Obviously, you're game, and you climed the mast once, and felt it unsafe. In conscience I could not recommend you re-ascend it, and honestly, it would be pretty d------d hard to do, hanging in a climbing harness. It may be that the fraying you saw is only sun damage to the outer core of the rope, or it could be severely chafed (inner strands broken) and therefore, weakened. And you can't really trust any of that gear till it's been inspected, and replaced, if necessary.

Good luck with it.

Ann
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Old 16-06-2015, 16:26   #4
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Re: Jammed Jib and Main Halyard

Everything that Ann said plus if you go to all rope halyards, you will probably have to replace the masthead sheeves to accommodate halyards thicker than wire.


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Old 16-06-2015, 16:30   #5
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Re: Jammed Jib and Main Halyard

Sounds like the sheaves in the masthead are corroded in place. You might be able to drive the axles out, free the sheaves, clean up the mast head and sheaves lubricate and reinstall with the mast in place but it will not be an easy job. It's probably going to take a bit of heat, penetrating oil, a proper sized drift to force the pin out and that bigger hammer you've been wondering if you'd ever use. Make take many cycles of heat and pentrating before things start to move. If you due for a haul out, might consider biting the bullet and pull the mast at the same time. Infinitely easier to do this job with the mast laying on saw horses. The things that you drop will be a lot easier to retrieve from the ground 3 feet below the mast than from 30' or more above the deck especially if they bounce off into the water.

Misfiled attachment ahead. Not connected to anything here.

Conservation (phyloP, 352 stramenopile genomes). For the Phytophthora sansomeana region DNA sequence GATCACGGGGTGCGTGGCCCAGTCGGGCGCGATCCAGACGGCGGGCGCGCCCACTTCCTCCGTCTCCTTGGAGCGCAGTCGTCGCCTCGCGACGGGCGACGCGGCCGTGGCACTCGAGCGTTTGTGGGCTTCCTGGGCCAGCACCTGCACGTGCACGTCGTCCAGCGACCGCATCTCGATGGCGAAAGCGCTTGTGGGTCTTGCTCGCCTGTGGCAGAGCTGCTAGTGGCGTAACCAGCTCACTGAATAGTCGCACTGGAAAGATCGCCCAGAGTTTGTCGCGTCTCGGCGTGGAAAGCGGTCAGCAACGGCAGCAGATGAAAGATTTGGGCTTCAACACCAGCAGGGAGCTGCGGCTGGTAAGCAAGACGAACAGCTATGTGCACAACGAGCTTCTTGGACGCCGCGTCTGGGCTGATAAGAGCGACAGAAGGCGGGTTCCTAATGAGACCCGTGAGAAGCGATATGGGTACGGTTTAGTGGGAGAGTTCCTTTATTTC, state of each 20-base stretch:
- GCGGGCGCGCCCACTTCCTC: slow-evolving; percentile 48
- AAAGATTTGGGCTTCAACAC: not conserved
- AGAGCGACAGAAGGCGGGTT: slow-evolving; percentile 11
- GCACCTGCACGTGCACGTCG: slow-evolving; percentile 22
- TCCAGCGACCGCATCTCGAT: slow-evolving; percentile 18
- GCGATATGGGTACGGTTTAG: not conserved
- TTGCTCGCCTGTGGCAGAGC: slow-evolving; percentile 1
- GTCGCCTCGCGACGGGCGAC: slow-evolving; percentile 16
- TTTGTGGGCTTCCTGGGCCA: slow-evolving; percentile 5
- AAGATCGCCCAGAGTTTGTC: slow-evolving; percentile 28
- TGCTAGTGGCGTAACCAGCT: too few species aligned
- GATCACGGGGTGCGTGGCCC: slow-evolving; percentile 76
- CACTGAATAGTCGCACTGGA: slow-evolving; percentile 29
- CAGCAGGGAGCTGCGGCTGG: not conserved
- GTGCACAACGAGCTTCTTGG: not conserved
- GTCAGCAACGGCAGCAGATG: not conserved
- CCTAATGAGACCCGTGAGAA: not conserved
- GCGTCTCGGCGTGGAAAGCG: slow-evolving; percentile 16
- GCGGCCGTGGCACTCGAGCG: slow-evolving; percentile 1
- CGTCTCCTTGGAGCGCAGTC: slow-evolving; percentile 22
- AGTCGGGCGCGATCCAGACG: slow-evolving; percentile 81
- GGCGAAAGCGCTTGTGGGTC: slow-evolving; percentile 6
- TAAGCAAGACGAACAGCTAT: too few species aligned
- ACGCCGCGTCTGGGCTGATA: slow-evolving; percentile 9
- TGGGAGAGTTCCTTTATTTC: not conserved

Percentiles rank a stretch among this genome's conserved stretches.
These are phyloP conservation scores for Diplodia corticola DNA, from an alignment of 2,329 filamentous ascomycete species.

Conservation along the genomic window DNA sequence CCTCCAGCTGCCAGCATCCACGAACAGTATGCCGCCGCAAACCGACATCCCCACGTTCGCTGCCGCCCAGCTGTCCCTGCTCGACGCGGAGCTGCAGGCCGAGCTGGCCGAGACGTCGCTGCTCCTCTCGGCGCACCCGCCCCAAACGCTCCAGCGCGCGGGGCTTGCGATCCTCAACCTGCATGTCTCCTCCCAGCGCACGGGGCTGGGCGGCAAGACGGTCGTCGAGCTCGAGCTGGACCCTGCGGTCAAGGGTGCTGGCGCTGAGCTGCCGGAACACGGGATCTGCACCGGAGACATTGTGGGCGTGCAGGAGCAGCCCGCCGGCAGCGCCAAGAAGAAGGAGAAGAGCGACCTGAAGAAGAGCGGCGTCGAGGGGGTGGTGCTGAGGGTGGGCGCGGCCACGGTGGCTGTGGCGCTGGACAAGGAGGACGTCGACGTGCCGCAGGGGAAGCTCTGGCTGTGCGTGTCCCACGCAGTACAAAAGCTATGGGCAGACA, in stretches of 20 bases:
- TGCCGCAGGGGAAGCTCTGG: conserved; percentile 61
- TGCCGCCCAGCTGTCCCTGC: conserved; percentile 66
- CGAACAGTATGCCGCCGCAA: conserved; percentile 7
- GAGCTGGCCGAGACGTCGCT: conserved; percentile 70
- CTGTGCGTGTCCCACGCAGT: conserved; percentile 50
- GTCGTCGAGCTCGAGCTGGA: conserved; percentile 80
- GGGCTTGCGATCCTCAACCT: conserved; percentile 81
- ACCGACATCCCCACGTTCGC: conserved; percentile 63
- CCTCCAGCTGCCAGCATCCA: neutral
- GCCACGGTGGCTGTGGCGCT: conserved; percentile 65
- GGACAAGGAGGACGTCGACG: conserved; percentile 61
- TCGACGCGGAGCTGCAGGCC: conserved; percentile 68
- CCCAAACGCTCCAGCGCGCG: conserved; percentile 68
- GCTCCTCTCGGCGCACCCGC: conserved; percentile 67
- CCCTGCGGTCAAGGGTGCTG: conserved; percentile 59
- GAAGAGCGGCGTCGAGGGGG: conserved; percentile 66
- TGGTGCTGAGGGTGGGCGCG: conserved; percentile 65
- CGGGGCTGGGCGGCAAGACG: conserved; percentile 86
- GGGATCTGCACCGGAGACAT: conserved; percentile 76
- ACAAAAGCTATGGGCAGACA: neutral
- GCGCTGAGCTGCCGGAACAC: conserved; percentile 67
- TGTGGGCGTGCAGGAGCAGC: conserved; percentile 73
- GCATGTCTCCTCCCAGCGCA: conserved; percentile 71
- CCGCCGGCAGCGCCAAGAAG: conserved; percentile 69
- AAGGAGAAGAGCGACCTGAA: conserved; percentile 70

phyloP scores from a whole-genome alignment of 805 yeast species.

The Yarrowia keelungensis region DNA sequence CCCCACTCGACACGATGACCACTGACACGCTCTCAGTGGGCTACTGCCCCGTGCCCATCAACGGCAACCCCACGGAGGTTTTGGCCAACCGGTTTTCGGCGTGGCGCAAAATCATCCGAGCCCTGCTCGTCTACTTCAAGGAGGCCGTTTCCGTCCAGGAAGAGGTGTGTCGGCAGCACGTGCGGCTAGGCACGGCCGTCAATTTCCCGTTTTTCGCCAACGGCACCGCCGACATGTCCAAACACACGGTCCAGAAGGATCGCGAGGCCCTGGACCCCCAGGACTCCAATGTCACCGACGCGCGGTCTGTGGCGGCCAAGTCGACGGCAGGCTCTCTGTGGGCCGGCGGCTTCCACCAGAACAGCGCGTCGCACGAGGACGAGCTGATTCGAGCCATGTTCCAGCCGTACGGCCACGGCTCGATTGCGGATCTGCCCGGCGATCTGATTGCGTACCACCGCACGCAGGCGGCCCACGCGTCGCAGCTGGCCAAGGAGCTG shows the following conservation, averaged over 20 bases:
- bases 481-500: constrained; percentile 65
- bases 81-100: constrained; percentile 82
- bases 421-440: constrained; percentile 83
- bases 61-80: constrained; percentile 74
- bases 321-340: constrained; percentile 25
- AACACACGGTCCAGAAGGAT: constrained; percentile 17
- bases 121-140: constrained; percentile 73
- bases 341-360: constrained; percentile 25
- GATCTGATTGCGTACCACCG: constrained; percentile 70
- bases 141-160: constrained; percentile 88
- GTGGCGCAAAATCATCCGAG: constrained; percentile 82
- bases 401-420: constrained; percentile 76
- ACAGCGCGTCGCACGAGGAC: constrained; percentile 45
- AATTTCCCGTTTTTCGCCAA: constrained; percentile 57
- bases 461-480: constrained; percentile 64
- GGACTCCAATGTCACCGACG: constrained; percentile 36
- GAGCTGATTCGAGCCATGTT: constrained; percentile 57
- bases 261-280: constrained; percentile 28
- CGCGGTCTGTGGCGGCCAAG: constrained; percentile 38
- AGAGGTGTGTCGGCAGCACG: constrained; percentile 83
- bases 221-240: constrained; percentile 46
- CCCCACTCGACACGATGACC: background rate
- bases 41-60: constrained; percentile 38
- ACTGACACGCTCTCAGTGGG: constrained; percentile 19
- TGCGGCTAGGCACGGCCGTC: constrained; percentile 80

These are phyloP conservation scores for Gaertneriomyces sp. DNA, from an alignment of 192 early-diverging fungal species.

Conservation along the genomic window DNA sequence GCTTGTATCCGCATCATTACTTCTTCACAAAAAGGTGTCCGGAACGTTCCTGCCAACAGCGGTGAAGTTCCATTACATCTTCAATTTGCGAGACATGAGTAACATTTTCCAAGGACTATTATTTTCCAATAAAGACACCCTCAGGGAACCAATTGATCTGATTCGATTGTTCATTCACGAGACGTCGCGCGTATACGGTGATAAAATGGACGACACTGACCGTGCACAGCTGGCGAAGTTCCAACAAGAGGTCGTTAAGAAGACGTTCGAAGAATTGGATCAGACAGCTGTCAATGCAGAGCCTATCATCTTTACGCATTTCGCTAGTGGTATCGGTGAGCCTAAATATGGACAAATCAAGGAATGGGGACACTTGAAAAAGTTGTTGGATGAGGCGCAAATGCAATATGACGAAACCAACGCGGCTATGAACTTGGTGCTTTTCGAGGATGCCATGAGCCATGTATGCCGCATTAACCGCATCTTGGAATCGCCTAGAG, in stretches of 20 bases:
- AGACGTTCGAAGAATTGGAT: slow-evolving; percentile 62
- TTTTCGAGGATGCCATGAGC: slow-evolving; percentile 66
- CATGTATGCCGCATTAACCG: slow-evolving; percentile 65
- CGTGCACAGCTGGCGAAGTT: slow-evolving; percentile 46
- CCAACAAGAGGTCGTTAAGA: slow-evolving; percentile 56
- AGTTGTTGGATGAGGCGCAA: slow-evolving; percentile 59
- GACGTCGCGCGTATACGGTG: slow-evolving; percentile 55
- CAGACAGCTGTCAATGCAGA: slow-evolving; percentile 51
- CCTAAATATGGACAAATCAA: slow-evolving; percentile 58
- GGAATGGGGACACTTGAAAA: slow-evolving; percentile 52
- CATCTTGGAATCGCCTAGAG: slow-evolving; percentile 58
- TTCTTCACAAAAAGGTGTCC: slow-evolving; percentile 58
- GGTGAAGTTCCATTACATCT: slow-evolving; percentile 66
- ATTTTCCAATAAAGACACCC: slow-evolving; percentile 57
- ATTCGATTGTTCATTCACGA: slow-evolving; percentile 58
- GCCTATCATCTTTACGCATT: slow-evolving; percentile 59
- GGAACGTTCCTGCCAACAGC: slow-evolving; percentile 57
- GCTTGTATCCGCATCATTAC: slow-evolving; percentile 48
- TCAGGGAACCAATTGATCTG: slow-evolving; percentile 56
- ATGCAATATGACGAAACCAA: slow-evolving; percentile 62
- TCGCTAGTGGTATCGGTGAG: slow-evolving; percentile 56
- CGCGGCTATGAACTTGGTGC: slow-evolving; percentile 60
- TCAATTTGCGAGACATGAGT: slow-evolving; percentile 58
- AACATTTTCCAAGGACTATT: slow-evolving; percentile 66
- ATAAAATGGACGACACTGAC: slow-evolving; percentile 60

If the spinnaker bale and block are in good shape it's fine to use for climbing. It is not as secure as the halyards with their locked in place sheaves but will hold your weight just fine. Use a backup safety line with a Prussic knot just in case there hidden failure points that you are unaware of. Would want to inspect the halyard and bale before using it, however. The spinnaker gets pulled and tweaked in all sorts of directions which seriously deform and weaken masthead hardware. Know my spinnaker block was a mess when I got my boat and was trash.

I'd get rid of the wire halyards. The new synthetics are stronger and less stretchy than the wire and not all that expensive especially if you could handle 5/16" line. Failing the high tech stuff New England Ropes XLS or StaSet X have acceptable stretch characteristics at pretty reasonable prices. Usually some good deals on line on Ebay if you aren't in a hurry. You'll have to get the masthead sheaves freed up possibly clean up any snags the wire might have caused. As long as you smooth off any sharp protrusion or burrs, your exisitng sheaves should do just fine with all rope. Check to be sure the sheaves are the dual purpose type wide enough for the diameter of line you'll be using and a narrower center groove for wire. Have more than 10,000 miles of sailing with rope halyards on those types of sheaves.
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Old 16-06-2015, 16:49   #6
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Re: Jammed Jib and Main Halyard

Quote:
Originally Posted by Gystilyn View Post